A circuit that contains pure resistance R ohms connected in series with a pure capacitor of capacitance C farads is known as RC Series Circuit. A sinusoidal voltage is applied to and current I flows through the resistance (R) and the capacitance (C) of the circuit.The RC Series circuit is shown in the figure below
- VR – voltage across the resistance R
- VC – voltage across the capacitor C
- V – total voltage across the RC Series circuit
- Phasor Diagram of RC Series Circuit
- Steps to draw a Phasor Diagram
- Phase angle
- Power in RC Series Circuit
- Waveform and Power Curve of the RC Series Circuit
Phasor Diagram of RC Series Circuit
The phasor diagram of the RC Series circuit is shown below
Steps to draw a Phasor Diagram
The following steps are used to draw the phasor diagram of RC Series circuit
- Take the current I (r.m.s value) as a reference vector
- Voltage drop in resistance VR = IR is taken in phase with the current vector
- Voltage drop in capacitive reactance VC = IXC is drawn 90 degrees behind the current vector, as current leads voltage by 90 degrees in pure capacitive circuit)
- The vector sum of the two voltage drops is equal to the applied voltage V (r.m.s value).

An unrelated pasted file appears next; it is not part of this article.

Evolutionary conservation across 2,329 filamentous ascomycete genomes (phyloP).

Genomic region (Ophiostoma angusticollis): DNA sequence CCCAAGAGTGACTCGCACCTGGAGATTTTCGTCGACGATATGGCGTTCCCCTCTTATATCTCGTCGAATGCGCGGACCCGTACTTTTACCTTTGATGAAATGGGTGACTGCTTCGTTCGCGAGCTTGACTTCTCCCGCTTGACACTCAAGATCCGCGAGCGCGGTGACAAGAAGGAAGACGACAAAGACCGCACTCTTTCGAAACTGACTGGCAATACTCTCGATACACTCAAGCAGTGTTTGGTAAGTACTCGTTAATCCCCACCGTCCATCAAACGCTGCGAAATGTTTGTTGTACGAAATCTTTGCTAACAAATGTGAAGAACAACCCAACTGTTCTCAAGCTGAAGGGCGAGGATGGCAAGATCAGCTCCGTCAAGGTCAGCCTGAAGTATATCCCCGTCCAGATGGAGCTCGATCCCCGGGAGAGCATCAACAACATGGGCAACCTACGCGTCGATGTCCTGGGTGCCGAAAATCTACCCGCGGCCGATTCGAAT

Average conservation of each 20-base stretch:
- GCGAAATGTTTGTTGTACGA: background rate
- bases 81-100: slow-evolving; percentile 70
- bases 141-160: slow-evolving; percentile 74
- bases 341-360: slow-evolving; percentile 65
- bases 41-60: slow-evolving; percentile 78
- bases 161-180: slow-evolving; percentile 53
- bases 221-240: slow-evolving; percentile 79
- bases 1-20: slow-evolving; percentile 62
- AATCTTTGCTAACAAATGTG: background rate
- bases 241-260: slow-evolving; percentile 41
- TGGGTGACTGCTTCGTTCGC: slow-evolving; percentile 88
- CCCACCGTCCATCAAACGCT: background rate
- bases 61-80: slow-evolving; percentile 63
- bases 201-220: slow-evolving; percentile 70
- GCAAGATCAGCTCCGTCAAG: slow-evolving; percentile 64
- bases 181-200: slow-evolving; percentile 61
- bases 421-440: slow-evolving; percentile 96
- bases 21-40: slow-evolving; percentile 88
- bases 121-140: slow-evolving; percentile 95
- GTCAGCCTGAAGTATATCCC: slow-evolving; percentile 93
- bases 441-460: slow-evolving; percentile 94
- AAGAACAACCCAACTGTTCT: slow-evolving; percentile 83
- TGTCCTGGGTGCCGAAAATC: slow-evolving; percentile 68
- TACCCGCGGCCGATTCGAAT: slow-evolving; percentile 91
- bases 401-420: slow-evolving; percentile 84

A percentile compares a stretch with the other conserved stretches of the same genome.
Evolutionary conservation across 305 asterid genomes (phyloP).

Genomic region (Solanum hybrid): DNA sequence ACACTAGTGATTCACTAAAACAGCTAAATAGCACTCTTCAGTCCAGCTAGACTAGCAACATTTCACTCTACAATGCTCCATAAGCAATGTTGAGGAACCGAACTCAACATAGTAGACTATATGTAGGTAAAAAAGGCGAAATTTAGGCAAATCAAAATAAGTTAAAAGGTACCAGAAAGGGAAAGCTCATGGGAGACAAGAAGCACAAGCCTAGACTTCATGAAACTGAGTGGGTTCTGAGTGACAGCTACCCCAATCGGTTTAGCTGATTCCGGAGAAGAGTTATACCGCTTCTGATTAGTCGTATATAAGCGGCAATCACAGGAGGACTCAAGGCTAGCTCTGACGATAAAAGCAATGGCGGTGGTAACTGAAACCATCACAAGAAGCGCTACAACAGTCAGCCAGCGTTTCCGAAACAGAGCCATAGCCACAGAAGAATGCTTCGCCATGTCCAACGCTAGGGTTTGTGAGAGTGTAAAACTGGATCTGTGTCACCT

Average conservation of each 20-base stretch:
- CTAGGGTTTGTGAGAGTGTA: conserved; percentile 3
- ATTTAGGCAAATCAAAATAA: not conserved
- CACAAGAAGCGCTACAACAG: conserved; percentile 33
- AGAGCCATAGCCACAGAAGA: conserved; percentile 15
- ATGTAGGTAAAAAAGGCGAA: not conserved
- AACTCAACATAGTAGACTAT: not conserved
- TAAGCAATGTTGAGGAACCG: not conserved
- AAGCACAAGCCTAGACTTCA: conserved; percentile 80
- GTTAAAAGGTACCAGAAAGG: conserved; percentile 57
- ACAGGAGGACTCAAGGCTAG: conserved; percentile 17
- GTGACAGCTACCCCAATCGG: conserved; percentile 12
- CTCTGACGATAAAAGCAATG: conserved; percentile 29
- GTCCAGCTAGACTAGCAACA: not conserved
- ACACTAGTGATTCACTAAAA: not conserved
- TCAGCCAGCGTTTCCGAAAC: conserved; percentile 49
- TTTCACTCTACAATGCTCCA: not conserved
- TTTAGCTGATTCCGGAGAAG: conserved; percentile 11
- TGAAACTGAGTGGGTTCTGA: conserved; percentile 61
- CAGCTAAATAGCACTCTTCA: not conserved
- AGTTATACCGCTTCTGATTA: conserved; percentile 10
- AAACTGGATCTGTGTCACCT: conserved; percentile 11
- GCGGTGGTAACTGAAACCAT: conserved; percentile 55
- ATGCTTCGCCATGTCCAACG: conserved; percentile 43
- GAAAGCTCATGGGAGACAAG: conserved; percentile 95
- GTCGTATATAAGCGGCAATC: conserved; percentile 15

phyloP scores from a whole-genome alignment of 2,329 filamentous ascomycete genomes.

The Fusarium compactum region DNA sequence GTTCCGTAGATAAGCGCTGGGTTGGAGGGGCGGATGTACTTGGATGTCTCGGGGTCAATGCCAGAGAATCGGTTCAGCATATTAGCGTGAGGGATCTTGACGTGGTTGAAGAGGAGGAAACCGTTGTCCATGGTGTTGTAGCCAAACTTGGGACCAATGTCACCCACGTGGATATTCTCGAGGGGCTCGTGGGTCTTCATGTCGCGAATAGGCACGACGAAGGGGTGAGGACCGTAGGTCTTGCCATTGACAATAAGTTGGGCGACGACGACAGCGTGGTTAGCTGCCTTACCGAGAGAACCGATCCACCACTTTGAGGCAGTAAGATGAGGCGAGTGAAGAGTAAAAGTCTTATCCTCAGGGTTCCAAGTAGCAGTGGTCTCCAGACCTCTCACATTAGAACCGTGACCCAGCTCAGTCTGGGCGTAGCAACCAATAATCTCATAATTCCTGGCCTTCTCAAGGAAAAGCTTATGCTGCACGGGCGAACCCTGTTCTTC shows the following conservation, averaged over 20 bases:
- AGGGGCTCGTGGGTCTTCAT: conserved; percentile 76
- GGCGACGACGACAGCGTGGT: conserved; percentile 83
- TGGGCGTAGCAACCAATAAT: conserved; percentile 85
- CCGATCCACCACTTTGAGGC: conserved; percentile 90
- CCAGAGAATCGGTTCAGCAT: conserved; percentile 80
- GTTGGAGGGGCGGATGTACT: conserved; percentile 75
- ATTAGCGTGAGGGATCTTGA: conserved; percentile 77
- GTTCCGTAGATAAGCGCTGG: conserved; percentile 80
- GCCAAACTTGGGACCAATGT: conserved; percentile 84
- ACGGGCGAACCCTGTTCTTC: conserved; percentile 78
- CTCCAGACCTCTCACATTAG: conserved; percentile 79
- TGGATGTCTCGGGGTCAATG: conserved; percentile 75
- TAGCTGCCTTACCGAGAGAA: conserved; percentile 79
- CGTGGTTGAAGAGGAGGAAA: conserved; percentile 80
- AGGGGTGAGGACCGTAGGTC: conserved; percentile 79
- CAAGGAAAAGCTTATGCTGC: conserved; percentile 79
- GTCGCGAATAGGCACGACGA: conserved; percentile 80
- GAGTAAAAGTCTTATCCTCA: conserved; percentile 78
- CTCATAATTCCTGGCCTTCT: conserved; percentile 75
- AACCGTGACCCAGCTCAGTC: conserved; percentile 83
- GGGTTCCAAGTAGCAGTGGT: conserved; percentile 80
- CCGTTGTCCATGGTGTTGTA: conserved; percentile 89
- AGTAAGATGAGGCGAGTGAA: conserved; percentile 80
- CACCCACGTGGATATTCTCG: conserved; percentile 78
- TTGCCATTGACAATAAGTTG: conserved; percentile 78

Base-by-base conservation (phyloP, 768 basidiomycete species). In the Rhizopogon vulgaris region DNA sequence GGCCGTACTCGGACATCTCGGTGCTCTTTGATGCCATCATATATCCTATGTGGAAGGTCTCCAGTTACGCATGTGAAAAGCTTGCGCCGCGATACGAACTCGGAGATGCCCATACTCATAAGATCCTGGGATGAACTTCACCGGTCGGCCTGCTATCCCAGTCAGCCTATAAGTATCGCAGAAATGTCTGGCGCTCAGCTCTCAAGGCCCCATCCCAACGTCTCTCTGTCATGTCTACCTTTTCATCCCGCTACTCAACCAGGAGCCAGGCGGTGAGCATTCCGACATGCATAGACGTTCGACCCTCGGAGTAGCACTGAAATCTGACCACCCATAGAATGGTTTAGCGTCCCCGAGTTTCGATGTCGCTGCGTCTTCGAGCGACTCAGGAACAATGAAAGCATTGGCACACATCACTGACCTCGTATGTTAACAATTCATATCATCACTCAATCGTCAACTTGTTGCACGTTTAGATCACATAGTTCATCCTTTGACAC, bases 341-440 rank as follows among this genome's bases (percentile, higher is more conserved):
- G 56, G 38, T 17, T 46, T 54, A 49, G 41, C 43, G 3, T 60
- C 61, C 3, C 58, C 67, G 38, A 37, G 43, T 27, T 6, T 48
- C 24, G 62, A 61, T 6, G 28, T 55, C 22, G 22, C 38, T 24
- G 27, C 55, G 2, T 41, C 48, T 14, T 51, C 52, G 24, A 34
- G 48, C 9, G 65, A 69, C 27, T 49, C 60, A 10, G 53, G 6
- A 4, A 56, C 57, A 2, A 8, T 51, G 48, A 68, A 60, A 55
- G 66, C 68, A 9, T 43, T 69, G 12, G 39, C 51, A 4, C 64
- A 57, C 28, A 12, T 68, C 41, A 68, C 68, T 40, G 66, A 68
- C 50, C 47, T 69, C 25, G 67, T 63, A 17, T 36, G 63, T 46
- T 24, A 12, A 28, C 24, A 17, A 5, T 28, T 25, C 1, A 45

Now, VR = IR and VC = IXC
Where, XC = I/2πfC
From the phasor diagram shown above it is clear that the current in the circuit leads the applied voltage by an angle ϕ and this angle is called the phase angle.
Power in RC Series Circuit
Therefore, the instantaneous power is given by p = vi
Putting the value of v and i from the equation (1) and (2) in p = vi
The Average power consumed in the circuit over a complete cycle is given by
Where, cosϕ is called the power factor of the circuit.
Putting the value of V and cosϕ from the equation (3) the value of power will be
Waveform and Power Curve of the RC Series Circuit
The waveform and power curve of the RC Circuit is shown below
The various points on the power curve is obtained from the product of the instantaneous value of voltage and current. The power is negative between the angle (180◦ – ϕ) and 180◦ and between (360◦ -ϕ) and 360◦ and in the rest of the cycle the power is positive. Since the area under the positive loops is greater than that under the negative loops, therefore the net power over a complete cycle is positive.